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One of the most recognizable of the Saturday matinee sluggers was Bud Geary, one of Republic’s so called “stock players”.

Born Sigsbee Maine Geary in Salt Lake City, UT, on Feb. 15, 1898, Bud apparently made his screen debut in the silent feature “What Would You Do?” (‘20) which starred Charles French and Madlaine Traverse. This was soon followed by “Everyman’s Place” in ‘21 starring Grace Darling. In ‘22, billed as Maine Geary, he was Will Scarlett in Douglas Fairbanks Sr.’s “Robin Hood”. Ruggedly handsome, the young athlete played dashing hero roles in the ‘20s. Western credits during this era include “Smoking Trails” (‘24) w/Bill Patton and “Arizona Romeo” (‘25) with Buck Jones. As sound came in his popularity dropped substantially but he worked continuously in mostly unbilled parts in picture after picture.

Dennis Moore struggles with Bud Geary as Roy Barcroft's intergaltic Purple Monster cocks a sledgehammer to knock Moore unconscious in Ch. 1 of Republic's "Purple Monster Strikes" 1945 serial.He was 6' 1", beefy, and athletic so was cast as a cop, cowboy, sea captain, henchman and gangster. Despite scores of credits, it wasn’t until three serials at Republic in ‘39 that his days as a tough henchman took off and he found a home at Republic on through ‘46. The stuntman/actor slugged it out in 18 serials at the Thrill Factory—from “Daredevils of the Red Circle” through “King of the Forest Rangers” (plus  a couple early on at Columbia)—and dozens of westerns opposite 3 Mesquiteers, Gene Autry, Don Barry, Bill Elliott, Bob Livingston, Sunset Carson, “Rocky” Lane and Roy Rogers.

Not being under exclusive contract to Republic allowed Bud to handle assignments at RKO with Tim Holt, Columbia with Charles Starrett and PRC with Bob Steele.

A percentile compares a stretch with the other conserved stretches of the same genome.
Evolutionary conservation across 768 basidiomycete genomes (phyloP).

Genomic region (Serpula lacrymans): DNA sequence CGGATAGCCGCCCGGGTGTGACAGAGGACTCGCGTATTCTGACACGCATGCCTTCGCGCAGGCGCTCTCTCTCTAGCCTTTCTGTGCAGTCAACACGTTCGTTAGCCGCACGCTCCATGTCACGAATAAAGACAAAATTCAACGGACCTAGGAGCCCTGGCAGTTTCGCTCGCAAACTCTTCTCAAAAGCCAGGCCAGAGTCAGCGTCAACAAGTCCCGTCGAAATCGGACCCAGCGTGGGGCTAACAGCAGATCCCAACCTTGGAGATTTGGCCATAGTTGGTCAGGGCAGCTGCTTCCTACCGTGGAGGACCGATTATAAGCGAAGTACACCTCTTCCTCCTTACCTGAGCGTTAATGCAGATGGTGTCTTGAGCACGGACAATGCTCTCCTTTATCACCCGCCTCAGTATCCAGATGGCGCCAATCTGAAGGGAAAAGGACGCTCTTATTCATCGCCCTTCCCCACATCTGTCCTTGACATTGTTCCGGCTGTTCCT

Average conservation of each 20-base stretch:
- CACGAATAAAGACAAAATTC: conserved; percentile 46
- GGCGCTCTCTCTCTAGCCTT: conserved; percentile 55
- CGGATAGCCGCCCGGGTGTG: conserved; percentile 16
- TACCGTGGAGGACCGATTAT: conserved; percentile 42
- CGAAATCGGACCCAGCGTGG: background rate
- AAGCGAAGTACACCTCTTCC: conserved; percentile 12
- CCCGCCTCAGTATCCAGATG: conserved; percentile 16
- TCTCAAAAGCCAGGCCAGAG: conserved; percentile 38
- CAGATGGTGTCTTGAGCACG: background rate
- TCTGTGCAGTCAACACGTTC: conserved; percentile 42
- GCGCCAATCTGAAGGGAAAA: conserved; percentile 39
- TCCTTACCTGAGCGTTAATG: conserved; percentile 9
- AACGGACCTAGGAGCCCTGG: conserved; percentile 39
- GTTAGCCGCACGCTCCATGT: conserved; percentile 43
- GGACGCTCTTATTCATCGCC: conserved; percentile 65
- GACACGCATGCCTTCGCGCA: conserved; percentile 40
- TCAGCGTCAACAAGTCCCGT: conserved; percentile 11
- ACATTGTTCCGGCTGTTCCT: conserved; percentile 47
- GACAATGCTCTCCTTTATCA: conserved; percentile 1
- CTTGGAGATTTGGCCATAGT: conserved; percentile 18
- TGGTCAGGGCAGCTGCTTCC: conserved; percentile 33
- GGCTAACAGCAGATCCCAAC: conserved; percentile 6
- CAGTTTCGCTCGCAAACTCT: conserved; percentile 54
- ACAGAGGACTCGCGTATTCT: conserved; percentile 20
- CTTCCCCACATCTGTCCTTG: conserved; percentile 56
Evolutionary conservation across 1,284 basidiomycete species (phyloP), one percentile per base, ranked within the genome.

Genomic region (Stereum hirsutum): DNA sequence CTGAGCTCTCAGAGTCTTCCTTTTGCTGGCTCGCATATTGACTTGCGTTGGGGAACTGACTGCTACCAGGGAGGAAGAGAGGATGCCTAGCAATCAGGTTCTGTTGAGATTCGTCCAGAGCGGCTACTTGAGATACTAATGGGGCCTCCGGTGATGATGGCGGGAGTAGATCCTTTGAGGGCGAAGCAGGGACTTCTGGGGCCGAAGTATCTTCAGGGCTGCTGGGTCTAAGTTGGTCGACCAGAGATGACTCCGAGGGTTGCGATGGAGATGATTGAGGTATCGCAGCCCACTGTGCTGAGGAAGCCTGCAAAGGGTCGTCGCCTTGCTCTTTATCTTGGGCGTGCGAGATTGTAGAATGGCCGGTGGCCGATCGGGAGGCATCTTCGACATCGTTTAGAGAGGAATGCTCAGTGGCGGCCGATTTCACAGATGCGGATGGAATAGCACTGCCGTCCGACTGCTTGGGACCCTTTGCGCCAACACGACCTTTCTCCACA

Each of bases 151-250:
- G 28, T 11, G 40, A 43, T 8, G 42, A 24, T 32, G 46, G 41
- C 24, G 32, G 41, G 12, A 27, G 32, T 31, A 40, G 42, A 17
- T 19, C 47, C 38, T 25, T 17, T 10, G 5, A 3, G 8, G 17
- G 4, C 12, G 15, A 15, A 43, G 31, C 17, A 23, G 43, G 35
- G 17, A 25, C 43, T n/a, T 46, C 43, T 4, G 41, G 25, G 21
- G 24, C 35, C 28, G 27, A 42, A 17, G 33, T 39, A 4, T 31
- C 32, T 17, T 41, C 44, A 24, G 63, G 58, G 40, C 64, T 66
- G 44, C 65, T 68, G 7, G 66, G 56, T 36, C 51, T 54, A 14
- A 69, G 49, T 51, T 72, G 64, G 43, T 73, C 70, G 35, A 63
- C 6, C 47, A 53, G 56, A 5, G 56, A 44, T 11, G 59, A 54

Gabby Hayes and Bill Elliott give a stern warning to badman Bud Geary in Republic's "Mojave Firebrand" ('44).

Sadly, for action fans, at only 48, Bud died in a car wreck on a rural highway in San Fernando Feb. 22, 1946, at the height of his career. His final role was as one of the henchmen in Columbia’s “Hop Harrigan” serial (‘46). Investigators found Geary was driving at an excessive speed when the car left the road and overturned. It was the cliffhanger he didn’t walk away from. His final film, “California” with Ray Milland, was released after his death.

Railroad detective Sunset Carson is quicker on the draw than outlaw Bud Geary in Republic's "Oregon Trail" ('45). Between them are crooked businessman Steve Winston and town founder Frank Jaquet. Si Jenks is Carson's titular sidekick in this one.

Only a handful of stuntmen have gained the recognition of Bud Geary, even though many of his over 200 roles were uncredited. This talented and athletic man richly deserves our praise and admiration.

Range Rat Bud Geary learns he better listen when Charles Starrett (flanked by Smiley Burnette) talks in Columbia's "Landrush" ('46).